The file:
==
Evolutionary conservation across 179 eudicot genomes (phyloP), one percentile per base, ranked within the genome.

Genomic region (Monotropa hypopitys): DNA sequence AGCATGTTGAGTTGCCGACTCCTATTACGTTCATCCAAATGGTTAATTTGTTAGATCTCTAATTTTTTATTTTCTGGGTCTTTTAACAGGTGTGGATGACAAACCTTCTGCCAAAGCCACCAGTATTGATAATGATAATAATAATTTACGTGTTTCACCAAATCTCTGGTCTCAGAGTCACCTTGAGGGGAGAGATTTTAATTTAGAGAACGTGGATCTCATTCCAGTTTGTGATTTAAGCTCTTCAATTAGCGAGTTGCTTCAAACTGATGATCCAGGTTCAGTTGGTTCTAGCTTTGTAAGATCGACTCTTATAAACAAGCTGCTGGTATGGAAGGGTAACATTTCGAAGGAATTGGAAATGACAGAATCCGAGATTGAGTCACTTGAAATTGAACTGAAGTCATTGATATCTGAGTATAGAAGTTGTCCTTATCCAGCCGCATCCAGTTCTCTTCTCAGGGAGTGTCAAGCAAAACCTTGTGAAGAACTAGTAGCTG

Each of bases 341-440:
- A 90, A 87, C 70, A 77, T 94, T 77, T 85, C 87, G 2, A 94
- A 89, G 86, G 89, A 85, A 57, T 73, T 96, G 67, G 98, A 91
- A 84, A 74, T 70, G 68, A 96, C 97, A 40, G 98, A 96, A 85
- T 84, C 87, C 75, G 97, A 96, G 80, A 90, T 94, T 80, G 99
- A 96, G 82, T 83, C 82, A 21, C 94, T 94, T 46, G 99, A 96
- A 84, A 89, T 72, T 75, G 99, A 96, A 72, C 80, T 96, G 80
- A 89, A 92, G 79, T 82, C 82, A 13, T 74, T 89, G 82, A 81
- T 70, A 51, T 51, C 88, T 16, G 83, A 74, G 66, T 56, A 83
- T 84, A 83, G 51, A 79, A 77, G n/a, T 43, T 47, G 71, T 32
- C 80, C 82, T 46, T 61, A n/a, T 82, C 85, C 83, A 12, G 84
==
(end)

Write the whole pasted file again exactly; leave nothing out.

Evolutionary conservation across 179 eudicot genomes (phyloP), one percentile per base, ranked within the genome.

Genomic region (Monotropa hypopitys): DNA sequence AGCATGTTGAGTTGCCGACTCCTATTACGTTCATCCAAATGGTTAATTTGTTAGATCTCTAATTTTTTATTTTCTGGGTCTTTTAACAGGTGTGGATGACAAACCTTCTGCCAAAGCCACCAGTATTGATAATGATAATAATAATTTACGTGTTTCACCAAATCTCTGGTCTCAGAGTCACCTTGAGGGGAGAGATTTTAATTTAGAGAACGTGGATCTCATTCCAGTTTGTGATTTAAGCTCTTCAATTAGCGAGTTGCTTCAAACTGATGATCCAGGTTCAGTTGGTTCTAGCTTTGTAAGATCGACTCTTATAAACAAGCTGCTGGTATGGAAGGGTAACATTTCGAAGGAATTGGAAATGACAGAATCCGAGATTGAGTCACTTGAAATTGAACTGAAGTCATTGATATCTGAGTATAGAAGTTGTCCTTATCCAGCCGCATCCAGTTCTCTTCTCAGGGAGTGTCAAGCAAAACCTTGTGAAGAACTAGTAGCTG

Each of bases 341-440:
- A 90, A 87, C 70, A 77, T 94, T 77, T 85, C 87, G 2, A 94
- A 89, G 86, G 89, A 85, A 57, T 73, T 96, G 67, G 98, A 91
- A 84, A 74, T 70, G 68, A 96, C 97, A 40, G 98, A 96, A 85
- T 84, C 87, C 75, G 97, A 96, G 80, A 90, T 94, T 80, G 99
- A 96, G 82, T 83, C 82, A 21, C 94, T 94, T 46, G 99, A 96
- A 84, A 89, T 72, T 75, G 99, A 96, A 72, C 80, T 96, G 80
- A 89, A 92, G 79, T 82, C 82, A 13, T 74, T 89, G 82, A 81
- T 70, A 51, T 51, C 88, T 16, G 83, A 74, G 66, T 56, A 83
- T 84, A 83, G 51, A 79, A 77, G n/a, T 43, T 47, G 71, T 32
- C 80, C 82, T 46, T 61, A n/a, T 82, C 85, C 83, A 12, G 84